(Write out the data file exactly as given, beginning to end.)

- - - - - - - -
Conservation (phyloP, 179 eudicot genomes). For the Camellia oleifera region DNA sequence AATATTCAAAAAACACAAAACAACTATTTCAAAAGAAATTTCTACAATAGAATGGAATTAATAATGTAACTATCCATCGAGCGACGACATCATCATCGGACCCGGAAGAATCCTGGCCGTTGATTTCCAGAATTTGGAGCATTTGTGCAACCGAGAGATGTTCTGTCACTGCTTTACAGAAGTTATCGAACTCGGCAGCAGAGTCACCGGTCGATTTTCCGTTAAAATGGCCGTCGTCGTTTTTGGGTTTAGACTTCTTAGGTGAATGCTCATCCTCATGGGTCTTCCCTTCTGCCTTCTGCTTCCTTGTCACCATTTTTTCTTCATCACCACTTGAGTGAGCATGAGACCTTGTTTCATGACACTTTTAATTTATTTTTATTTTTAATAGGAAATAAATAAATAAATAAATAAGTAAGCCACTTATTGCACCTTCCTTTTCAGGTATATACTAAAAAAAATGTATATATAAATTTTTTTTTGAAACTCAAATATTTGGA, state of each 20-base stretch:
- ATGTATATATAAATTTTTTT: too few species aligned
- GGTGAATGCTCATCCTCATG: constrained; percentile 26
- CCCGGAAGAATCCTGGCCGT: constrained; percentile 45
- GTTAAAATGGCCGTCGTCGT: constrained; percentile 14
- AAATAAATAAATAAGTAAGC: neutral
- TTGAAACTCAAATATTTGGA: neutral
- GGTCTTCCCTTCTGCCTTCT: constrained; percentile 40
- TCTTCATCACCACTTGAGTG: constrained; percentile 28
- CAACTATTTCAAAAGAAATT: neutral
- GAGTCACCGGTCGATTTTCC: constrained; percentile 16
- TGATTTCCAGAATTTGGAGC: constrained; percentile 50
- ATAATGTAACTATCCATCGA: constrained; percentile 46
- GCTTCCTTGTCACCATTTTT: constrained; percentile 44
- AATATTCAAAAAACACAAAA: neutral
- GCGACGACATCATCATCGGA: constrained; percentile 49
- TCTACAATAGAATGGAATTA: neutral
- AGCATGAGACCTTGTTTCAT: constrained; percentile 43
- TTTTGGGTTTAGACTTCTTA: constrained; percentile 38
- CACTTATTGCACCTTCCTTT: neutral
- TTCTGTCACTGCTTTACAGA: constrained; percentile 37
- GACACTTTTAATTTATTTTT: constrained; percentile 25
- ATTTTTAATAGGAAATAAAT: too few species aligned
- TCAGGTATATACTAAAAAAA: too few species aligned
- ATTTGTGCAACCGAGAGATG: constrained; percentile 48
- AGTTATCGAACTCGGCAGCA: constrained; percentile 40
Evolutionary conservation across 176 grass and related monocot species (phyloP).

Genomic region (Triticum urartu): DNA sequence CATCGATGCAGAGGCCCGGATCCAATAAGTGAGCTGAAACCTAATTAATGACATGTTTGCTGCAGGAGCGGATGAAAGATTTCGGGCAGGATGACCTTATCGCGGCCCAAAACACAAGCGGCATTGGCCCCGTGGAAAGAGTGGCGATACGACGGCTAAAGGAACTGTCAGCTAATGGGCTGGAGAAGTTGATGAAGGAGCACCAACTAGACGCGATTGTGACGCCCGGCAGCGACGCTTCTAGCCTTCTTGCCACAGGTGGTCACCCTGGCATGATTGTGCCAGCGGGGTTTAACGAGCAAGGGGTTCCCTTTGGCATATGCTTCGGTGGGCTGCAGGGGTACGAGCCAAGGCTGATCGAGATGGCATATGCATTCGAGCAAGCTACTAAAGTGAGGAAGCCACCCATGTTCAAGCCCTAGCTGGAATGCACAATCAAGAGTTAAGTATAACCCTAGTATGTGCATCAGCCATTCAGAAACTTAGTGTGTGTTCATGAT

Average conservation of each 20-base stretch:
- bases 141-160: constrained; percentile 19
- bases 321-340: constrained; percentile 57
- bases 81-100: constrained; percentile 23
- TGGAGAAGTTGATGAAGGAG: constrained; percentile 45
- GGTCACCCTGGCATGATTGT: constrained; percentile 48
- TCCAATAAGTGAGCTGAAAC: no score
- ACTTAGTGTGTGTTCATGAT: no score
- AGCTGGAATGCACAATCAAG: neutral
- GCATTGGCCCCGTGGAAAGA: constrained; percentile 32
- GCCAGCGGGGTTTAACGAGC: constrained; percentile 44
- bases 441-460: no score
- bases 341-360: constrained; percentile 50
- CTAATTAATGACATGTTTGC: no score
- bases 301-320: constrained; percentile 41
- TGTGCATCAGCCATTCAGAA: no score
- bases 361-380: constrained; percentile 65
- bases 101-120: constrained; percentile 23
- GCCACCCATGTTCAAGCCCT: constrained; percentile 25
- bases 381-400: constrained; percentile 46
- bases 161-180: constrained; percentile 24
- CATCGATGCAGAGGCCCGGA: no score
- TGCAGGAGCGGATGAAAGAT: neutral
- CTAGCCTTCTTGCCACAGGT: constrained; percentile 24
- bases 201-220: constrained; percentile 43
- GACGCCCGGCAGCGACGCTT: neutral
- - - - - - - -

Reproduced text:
Conservation (phyloP, 179 eudicot genomes). For the Camellia oleifera region DNA sequence AATATTCAAAAAACACAAAACAACTATTTCAAAAGAAATTTCTACAATAGAATGGAATTAATAATGTAACTATCCATCGAGCGACGACATCATCATCGGACCCGGAAGAATCCTGGCCGTTGATTTCCAGAATTTGGAGCATTTGTGCAACCGAGAGATGTTCTGTCACTGCTTTACAGAAGTTATCGAACTCGGCAGCAGAGTCACCGGTCGATTTTCCGTTAAAATGGCCGTCGTCGTTTTTGGGTTTAGACTTCTTAGGTGAATGCTCATCCTCATGGGTCTTCCCTTCTGCCTTCTGCTTCCTTGTCACCATTTTTTCTTCATCACCACTTGAGTGAGCATGAGACCTTGTTTCATGACACTTTTAATTTATTTTTATTTTTAATAGGAAATAAATAAATAAATAAATAAGTAAGCCACTTATTGCACCTTCCTTTTCAGGTATATACTAAAAAAAATGTATATATAAATTTTTTTTTGAAACTCAAATATTTGGA, state of each 20-base stretch:
- ATGTATATATAAATTTTTTT: too few species aligned
- GGTGAATGCTCATCCTCATG: constrained; percentile 26
- CCCGGAAGAATCCTGGCCGT: constrained; percentile 45
- GTTAAAATGGCCGTCGTCGT: constrained; percentile 14
- AAATAAATAAATAAGTAAGC: neutral
- TTGAAACTCAAATATTTGGA: neutral
- GGTCTTCCCTTCTGCCTTCT: constrained; percentile 40
- TCTTCATCACCACTTGAGTG: constrained; percentile 28
- CAACTATTTCAAAAGAAATT: neutral
- GAGTCACCGGTCGATTTTCC: constrained; percentile 16
- TGATTTCCAGAATTTGGAGC: constrained; percentile 50
- ATAATGTAACTATCCATCGA: constrained; percentile 46
- GCTTCCTTGTCACCATTTTT: constrained; percentile 44
- AATATTCAAAAAACACAAAA: neutral
- GCGACGACATCATCATCGGA: constrained; percentile 49
- TCTACAATAGAATGGAATTA: neutral
- AGCATGAGACCTTGTTTCAT: constrained; percentile 43
- TTTTGGGTTTAGACTTCTTA: constrained; percentile 38
- CACTTATTGCACCTTCCTTT: neutral
- TTCTGTCACTGCTTTACAGA: constrained; percentile 37
- GACACTTTTAATTTATTTTT: constrained; percentile 25
- ATTTTTAATAGGAAATAAAT: too few species aligned
- TCAGGTATATACTAAAAAAA: too few species aligned
- ATTTGTGCAACCGAGAGATG: constrained; percentile 48
- AGTTATCGAACTCGGCAGCA: constrained; percentile 40
Evolutionary conservation across 176 grass and related monocot species (phyloP).

Genomic region (Triticum urartu): DNA sequence CATCGATGCAGAGGCCCGGATCCAATAAGTGAGCTGAAACCTAATTAATGACATGTTTGCTGCAGGAGCGGATGAAAGATTTCGGGCAGGATGACCTTATCGCGGCCCAAAACACAAGCGGCATTGGCCCCGTGGAAAGAGTGGCGATACGACGGCTAAAGGAACTGTCAGCTAATGGGCTGGAGAAGTTGATGAAGGAGCACCAACTAGACGCGATTGTGACGCCCGGCAGCGACGCTTCTAGCCTTCTTGCCACAGGTGGTCACCCTGGCATGATTGTGCCAGCGGGGTTTAACGAGCAAGGGGTTCCCTTTGGCATATGCTTCGGTGGGCTGCAGGGGTACGAGCCAAGGCTGATCGAGATGGCATATGCATTCGAGCAAGCTACTAAAGTGAGGAAGCCACCCATGTTCAAGCCCTAGCTGGAATGCACAATCAAGAGTTAAGTATAACCCTAGTATGTGCATCAGCCATTCAGAAACTTAGTGTGTGTTCATGAT

Average conservation of each 20-base stretch:
- bases 141-160: constrained; percentile 19
- bases 321-340: constrained; percentile 57
- bases 81-100: constrained; percentile 23
- TGGAGAAGTTGATGAAGGAG: constrained; percentile 45
- GGTCACCCTGGCATGATTGT: constrained; percentile 48
- TCCAATAAGTGAGCTGAAAC: no score
- ACTTAGTGTGTGTTCATGAT: no score
- AGCTGGAATGCACAATCAAG: neutral
- GCATTGGCCCCGTGGAAAGA: constrained; percentile 32
- GCCAGCGGGGTTTAACGAGC: constrained; percentile 44
- bases 441-460: no score
- bases 341-360: constrained; percentile 50
- CTAATTAATGACATGTTTGC: no score
- bases 301-320: constrained; percentile 41
- TGTGCATCAGCCATTCAGAA: no score
- bases 361-380: constrained; percentile 65
- bases 101-120: constrained; percentile 23
- GCCACCCATGTTCAAGCCCT: constrained; percentile 25
- bases 381-400: constrained; percentile 46
- bases 161-180: constrained; percentile 24
- CATCGATGCAGAGGCCCGGA: no score
- TGCAGGAGCGGATGAAAGAT: neutral
- CTAGCCTTCTTGCCACAGGT: constrained; percentile 24
- bases 201-220: constrained; percentile 43
- GACGCCCGGCAGCGACGCTT: neutral